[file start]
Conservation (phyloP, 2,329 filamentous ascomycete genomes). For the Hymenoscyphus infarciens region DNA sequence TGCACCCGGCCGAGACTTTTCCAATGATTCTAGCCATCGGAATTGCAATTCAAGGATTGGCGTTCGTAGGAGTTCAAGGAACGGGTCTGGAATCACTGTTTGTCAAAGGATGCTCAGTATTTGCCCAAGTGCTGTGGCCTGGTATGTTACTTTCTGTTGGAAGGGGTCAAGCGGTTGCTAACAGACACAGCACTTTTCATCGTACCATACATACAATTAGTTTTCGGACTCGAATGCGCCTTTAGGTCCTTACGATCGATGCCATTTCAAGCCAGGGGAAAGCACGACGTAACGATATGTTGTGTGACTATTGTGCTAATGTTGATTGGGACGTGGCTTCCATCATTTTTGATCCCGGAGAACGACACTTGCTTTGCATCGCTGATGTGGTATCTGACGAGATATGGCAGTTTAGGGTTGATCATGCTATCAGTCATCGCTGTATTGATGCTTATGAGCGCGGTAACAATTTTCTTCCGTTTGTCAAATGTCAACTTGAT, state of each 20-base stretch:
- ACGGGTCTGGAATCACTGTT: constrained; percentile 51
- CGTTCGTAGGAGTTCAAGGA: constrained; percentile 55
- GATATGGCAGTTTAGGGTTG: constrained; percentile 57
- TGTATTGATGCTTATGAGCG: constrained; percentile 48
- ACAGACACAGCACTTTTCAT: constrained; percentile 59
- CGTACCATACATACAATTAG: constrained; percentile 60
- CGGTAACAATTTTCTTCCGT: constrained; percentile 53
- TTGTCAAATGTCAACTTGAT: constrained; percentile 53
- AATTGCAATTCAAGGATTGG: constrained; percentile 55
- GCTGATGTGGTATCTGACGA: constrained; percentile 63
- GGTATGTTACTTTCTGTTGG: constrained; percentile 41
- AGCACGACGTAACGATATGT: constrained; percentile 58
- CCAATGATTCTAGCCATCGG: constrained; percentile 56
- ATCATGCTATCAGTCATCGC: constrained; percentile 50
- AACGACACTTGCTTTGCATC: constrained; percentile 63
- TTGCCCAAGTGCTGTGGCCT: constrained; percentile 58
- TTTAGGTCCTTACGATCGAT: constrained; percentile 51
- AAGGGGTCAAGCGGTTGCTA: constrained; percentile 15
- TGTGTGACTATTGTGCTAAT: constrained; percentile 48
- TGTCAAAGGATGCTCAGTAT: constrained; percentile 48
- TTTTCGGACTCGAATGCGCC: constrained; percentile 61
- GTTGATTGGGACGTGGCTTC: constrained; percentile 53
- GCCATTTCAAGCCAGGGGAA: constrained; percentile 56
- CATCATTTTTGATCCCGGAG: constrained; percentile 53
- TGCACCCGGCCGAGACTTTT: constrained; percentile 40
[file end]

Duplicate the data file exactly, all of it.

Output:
Conservation (phyloP, 2,329 filamentous ascomycete genomes). For the Hymenoscyphus infarciens region DNA sequence TGCACCCGGCCGAGACTTTTCCAATGATTCTAGCCATCGGAATTGCAATTCAAGGATTGGCGTTCGTAGGAGTTCAAGGAACGGGTCTGGAATCACTGTTTGTCAAAGGATGCTCAGTATTTGCCCAAGTGCTGTGGCCTGGTATGTTACTTTCTGTTGGAAGGGGTCAAGCGGTTGCTAACAGACACAGCACTTTTCATCGTACCATACATACAATTAGTTTTCGGACTCGAATGCGCCTTTAGGTCCTTACGATCGATGCCATTTCAAGCCAGGGGAAAGCACGACGTAACGATATGTTGTGTGACTATTGTGCTAATGTTGATTGGGACGTGGCTTCCATCATTTTTGATCCCGGAGAACGACACTTGCTTTGCATCGCTGATGTGGTATCTGACGAGATATGGCAGTTTAGGGTTGATCATGCTATCAGTCATCGCTGTATTGATGCTTATGAGCGCGGTAACAATTTTCTTCCGTTTGTCAAATGTCAACTTGAT, state of each 20-base stretch:
- ACGGGTCTGGAATCACTGTT: constrained; percentile 51
- CGTTCGTAGGAGTTCAAGGA: constrained; percentile 55
- GATATGGCAGTTTAGGGTTG: constrained; percentile 57
- TGTATTGATGCTTATGAGCG: constrained; percentile 48
- ACAGACACAGCACTTTTCAT: constrained; percentile 59
- CGTACCATACATACAATTAG: constrained; percentile 60
- CGGTAACAATTTTCTTCCGT: constrained; percentile 53
- TTGTCAAATGTCAACTTGAT: constrained; percentile 53
- AATTGCAATTCAAGGATTGG: constrained; percentile 55
- GCTGATGTGGTATCTGACGA: constrained; percentile 63
- GGTATGTTACTTTCTGTTGG: constrained; percentile 41
- AGCACGACGTAACGATATGT: constrained; percentile 58
- CCAATGATTCTAGCCATCGG: constrained; percentile 56
- ATCATGCTATCAGTCATCGC: constrained; percentile 50
- AACGACACTTGCTTTGCATC: constrained; percentile 63
- TTGCCCAAGTGCTGTGGCCT: constrained; percentile 58
- TTTAGGTCCTTACGATCGAT: constrained; percentile 51
- AAGGGGTCAAGCGGTTGCTA: constrained; percentile 15
- TGTGTGACTATTGTGCTAAT: constrained; percentile 48
- TGTCAAAGGATGCTCAGTAT: constrained; percentile 48
- TTTTCGGACTCGAATGCGCC: constrained; percentile 61
- GTTGATTGGGACGTGGCTTC: constrained; percentile 53
- GCCATTTCAAGCCAGGGGAA: constrained; percentile 56
- CATCATTTTTGATCCCGGAG: constrained; percentile 53
- TGCACCCGGCCGAGACTTTT: constrained; percentile 40